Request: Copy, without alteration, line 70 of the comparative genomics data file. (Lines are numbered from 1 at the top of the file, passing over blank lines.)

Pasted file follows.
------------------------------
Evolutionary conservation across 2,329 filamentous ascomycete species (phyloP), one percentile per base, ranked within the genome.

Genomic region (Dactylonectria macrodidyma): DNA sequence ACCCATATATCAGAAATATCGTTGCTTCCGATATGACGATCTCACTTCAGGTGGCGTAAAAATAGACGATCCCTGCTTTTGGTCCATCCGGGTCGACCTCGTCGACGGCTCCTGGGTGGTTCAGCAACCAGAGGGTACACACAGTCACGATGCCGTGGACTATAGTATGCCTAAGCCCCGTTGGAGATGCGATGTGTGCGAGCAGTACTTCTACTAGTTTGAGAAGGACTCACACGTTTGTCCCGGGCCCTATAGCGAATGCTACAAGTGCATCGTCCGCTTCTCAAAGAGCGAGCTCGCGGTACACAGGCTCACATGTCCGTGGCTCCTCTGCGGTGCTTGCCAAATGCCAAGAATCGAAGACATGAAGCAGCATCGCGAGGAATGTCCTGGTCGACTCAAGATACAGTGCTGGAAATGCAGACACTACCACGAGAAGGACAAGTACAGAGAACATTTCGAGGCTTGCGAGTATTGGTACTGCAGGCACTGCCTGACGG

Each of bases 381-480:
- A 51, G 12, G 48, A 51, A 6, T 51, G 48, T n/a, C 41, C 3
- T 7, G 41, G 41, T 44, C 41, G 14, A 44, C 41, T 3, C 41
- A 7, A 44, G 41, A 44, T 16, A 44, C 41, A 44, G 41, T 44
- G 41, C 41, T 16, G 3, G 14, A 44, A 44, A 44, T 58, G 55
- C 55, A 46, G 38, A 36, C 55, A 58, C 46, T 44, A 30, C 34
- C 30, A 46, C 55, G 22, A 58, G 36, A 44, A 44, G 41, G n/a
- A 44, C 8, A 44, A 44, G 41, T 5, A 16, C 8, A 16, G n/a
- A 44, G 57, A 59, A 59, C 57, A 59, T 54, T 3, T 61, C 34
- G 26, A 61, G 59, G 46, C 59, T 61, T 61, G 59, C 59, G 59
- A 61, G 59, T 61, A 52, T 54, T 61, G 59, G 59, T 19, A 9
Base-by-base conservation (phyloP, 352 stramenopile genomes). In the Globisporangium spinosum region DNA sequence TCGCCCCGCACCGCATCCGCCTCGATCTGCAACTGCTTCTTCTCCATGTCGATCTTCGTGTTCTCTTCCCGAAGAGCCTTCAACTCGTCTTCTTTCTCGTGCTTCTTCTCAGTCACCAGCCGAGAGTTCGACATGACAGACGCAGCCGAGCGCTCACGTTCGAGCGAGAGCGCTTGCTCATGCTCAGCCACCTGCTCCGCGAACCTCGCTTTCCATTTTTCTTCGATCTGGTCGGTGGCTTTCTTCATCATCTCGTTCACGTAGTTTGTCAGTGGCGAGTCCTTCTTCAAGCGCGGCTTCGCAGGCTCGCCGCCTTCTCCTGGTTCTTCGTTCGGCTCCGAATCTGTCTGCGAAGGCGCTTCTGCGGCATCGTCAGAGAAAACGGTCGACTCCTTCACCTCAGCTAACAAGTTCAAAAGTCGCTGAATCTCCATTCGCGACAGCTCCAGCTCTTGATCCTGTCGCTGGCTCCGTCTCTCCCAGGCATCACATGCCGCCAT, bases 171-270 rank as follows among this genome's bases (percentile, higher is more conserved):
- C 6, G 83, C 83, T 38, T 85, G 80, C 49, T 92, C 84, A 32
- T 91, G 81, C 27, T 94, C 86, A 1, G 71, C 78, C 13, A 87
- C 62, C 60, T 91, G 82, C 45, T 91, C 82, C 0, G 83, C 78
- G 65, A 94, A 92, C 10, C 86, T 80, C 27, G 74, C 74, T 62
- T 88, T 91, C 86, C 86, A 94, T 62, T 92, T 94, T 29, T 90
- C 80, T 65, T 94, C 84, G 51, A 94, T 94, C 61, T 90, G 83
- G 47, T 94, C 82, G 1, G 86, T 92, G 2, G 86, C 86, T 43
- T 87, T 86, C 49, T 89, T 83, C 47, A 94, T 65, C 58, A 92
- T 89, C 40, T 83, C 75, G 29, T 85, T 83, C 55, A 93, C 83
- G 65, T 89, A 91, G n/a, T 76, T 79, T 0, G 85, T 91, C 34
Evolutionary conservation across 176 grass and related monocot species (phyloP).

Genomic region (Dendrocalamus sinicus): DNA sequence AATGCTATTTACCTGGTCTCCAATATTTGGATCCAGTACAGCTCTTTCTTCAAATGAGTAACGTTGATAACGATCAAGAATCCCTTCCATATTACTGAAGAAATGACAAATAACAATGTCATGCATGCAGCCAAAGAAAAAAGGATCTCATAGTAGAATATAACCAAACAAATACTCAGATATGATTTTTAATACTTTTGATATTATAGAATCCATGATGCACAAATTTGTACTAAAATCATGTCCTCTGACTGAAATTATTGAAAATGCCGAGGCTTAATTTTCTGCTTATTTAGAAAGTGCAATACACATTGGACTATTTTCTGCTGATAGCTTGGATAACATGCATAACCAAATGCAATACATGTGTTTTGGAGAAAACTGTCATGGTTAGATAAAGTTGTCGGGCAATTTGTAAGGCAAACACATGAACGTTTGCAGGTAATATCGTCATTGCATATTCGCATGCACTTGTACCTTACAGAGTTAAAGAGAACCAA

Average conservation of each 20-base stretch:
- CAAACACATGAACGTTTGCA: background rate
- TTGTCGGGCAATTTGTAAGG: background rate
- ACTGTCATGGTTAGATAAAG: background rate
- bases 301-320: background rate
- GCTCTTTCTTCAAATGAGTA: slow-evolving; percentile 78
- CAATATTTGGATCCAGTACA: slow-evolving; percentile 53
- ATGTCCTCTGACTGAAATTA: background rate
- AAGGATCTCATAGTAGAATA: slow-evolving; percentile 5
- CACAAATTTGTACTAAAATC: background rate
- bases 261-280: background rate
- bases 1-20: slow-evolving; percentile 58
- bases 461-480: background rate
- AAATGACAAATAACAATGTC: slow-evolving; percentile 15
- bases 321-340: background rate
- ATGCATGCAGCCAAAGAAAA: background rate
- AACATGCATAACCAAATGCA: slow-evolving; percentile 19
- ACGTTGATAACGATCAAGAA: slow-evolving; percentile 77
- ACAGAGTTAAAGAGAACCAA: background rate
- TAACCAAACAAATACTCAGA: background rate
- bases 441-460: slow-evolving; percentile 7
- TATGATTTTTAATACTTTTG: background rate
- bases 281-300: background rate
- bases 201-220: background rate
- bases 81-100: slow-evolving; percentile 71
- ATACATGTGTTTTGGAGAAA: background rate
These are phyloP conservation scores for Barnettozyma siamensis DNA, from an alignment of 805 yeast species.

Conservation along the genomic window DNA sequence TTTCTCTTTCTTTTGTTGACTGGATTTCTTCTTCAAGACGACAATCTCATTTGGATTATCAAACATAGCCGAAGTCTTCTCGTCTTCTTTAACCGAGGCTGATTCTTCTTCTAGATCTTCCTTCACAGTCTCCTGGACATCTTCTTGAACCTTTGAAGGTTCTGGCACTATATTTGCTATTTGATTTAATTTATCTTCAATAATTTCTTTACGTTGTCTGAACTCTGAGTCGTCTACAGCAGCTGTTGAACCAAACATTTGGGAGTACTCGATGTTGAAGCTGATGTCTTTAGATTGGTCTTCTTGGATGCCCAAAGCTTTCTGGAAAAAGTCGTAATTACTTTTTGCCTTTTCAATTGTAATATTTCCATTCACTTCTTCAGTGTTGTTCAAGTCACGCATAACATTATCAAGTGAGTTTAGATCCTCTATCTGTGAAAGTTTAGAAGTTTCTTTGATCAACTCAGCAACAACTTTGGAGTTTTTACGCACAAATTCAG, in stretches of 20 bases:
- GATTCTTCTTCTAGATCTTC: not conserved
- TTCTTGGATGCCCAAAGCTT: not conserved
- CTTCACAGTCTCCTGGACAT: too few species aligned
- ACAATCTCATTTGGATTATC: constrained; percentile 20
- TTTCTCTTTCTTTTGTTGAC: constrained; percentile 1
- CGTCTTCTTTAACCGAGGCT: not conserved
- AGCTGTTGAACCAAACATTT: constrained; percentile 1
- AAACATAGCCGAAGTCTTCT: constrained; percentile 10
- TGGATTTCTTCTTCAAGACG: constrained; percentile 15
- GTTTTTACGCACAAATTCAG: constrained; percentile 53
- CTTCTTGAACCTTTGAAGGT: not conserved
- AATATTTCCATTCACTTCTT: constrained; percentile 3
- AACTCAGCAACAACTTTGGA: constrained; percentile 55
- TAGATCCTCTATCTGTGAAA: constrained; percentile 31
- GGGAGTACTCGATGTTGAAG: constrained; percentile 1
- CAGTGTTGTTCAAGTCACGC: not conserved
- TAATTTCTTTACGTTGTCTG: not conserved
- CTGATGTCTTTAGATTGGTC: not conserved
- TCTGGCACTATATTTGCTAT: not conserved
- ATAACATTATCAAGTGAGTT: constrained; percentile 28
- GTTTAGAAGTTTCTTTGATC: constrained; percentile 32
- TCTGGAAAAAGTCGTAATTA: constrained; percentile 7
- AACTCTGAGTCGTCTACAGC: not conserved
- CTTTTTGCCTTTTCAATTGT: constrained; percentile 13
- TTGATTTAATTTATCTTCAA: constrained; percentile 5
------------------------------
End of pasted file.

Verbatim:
- CAGTGTTGTTCAAGTCACGC: not conserved